Tuesday, September 30, 2014

The Sea House


Scotland, 1860.

Reverend Alexander Ferguson, naive and newly-ordained, takes up his new parish, a poor, isolated patch on the Hebridean island of Harris. His time on the island will irrevocably change the course of his life, but the white house on the edge of the dunes keeps its silence long after Alexander departs. It will be more than a century before the Sea House reluctantly gives up its secrets. Ruth and Michael buy the grand but dilapidated building and begin to turn it into a home for the family they hope to have. Their dreams are marred by a shocking discovery. The tiny bones of a baby are buried beneath the house; the child's fragile legs are fused together --- a mermaid child. Who buried the bones? And why? Ruth needs to solve the mystery of her new home --- but the answers to her questions may lie in her own past.
Based on a real nineteenth-century letter to The Times in which a Scottish clergyman claimed to have seen a mermaid, The Sea House is an epic, sweeping tale of loss and love, hope and redemption, and how we heal ourselves with the stories we tell.
My Review:

A raw and often gritty tale of survival, courage and, ultimately, hope.

Gifford is an exceptionally gifted wordsmith. She creates vivid scenes and heart wrenching emotions that compel a reader to enter her world and stay awhile. An intriguing story set in two different time periods, the author does a great job of blending past and present

The Sea House is told in first person narrative from three different characters' perspectives. Ruth, Moira and Alexander. All are connected to the mysteries surrounding the Sea House and I enjoyed the clever way the author meshed their stories together.

In present day Ruth struggles to suppress her tragic past, but the more she buries the horrors from her childhood, the more unpredictable and volatile she becomes. Irrational, consumed by fear, she hides a rash of insecurities behind a blustering bravado. I found a great parallel between Ruth's untamed spirit and the untamed land and sea that surrounds the Sea House. Just like Ruth, the house holds secrets and neither will be at peace until they are revealed.

While I found The Sea House to be a captivating story, I was disappointed to find profanity within its pages. A real shame because this talented author doesn't need to resort to swear words in order to convey emotion. Rather then upping the intensity, the swearing pulled me out of the story, I realize that this is a personal viewpoint and though others might feel differently, I am not comfortable doing a giveaway of this book.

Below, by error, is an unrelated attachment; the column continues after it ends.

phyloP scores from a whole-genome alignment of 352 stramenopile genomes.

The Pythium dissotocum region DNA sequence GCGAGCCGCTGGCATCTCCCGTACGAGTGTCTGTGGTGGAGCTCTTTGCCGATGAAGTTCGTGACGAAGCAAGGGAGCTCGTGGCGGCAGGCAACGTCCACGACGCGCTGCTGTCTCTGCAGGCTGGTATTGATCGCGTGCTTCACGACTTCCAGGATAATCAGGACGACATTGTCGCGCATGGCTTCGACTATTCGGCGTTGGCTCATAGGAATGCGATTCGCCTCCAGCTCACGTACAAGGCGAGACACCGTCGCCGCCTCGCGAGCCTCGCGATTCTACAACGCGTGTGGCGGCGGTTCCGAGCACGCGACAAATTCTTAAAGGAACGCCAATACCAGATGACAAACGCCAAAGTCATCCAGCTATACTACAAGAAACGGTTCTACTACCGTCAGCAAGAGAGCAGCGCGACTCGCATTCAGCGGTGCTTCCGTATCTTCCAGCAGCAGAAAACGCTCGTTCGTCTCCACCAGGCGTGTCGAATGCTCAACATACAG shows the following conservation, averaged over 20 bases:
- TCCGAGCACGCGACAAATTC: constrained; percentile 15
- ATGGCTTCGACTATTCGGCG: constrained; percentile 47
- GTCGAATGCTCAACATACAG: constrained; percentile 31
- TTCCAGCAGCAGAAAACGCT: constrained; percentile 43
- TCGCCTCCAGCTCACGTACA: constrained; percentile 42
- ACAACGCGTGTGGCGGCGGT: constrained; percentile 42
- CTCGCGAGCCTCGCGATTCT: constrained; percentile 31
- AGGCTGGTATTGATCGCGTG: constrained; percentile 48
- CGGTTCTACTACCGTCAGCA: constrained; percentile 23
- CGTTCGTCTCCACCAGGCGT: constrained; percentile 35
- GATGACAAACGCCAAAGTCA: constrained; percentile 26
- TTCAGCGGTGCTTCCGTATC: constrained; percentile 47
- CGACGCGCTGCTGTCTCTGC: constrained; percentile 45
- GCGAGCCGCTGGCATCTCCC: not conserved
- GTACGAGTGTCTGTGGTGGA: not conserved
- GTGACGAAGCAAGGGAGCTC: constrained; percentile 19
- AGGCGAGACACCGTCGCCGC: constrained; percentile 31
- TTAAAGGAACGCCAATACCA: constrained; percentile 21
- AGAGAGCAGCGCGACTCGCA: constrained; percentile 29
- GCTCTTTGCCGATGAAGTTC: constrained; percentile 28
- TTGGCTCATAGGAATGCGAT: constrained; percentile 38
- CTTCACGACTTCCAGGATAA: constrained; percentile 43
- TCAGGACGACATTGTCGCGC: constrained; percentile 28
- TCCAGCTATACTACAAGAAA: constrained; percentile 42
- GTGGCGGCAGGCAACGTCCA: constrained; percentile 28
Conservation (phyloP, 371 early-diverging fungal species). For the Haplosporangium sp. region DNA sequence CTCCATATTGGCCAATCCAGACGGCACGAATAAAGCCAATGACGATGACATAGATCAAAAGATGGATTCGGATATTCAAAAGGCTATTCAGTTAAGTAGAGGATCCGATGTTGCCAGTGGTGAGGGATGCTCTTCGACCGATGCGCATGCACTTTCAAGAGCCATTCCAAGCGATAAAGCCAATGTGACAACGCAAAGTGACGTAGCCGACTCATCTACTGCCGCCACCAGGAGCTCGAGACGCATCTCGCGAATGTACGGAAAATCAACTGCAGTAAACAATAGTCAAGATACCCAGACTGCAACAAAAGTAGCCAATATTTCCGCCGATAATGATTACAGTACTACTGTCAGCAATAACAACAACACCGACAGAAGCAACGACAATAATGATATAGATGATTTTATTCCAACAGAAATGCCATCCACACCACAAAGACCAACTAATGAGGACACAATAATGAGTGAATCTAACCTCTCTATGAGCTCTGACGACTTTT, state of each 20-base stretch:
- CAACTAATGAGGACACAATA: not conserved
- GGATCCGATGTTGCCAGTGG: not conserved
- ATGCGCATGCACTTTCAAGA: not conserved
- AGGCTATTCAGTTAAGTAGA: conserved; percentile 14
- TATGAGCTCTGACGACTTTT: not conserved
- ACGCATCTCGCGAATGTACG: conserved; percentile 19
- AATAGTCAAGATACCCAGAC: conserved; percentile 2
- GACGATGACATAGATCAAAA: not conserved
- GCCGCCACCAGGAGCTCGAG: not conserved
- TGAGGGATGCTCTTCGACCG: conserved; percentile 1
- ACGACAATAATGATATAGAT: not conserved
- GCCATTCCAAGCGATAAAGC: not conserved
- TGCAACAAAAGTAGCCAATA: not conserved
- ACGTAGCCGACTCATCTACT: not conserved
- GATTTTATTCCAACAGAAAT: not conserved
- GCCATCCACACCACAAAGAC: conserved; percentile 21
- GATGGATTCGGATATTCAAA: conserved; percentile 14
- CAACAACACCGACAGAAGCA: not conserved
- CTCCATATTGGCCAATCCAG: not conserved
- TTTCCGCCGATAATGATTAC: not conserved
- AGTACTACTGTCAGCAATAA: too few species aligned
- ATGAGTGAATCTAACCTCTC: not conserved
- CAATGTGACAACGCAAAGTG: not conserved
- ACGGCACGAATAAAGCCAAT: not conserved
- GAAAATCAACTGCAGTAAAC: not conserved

I was given a review copy of this book from Litfuse Publicity Group and the publisher.


  1. I just had to turn down reviewing a wonderful story for a talented author for the same reason. The swearing was used to rail at God and other places near the beginning of the book, and I see no purpose for that at all. It added nothing to the book. Some may say "that's reality" but I don't want to read it in my Christian fiction books. It's one of the reasons why I got away from secular.

    1. I agree, Diana. This isn't a Christian fiction book. I got it through Litfuse and I just assumed it was Christian fiction because all the other books I got from them are. My mistake. They didn't realize there was swearing in it either though. Such a shame. And you know what? The only reason profanity is considered 'reality' is because media (print, tv, movies, magazines) has made it that way. Yes, of course there have been cuss words throughout time, but the repetetive use in media in these supposedly 'modern' times has taken it to a whole new level. In my opinion authors don't have to demean themselves the way the rest of society has. Sigh. I'll admit to being sensitive about this subject. Like you, I got away from secular fiction because of the content. I manage to go days without hearing a swear word and it was a shock to run into it in a book.Words hold power and that's really hit home because the words I read are stuck in my head a week later. We really are what we read.

    2. A lady that publicized it on FB thought that it was Christian fiction also and had not read it yet. I am so glad you mentioned the profanity, bc I in turn in a private mss'g warned her and she was so grateful. My grown kids and hubby doesn't use profanity around me, so yeah, it's disturbing to have to read them. Words really do hold power...be they good or bad.

  2. I am intrigued by The Sea House. Thank you, Kav, for a great review.

    mauback55at gmail dot com

  3. This one sounds like a good read. Seems poor Ruth has many problems. I want a chance to win it. Thanks!
    Maxie > mac262(at)me(dot)com <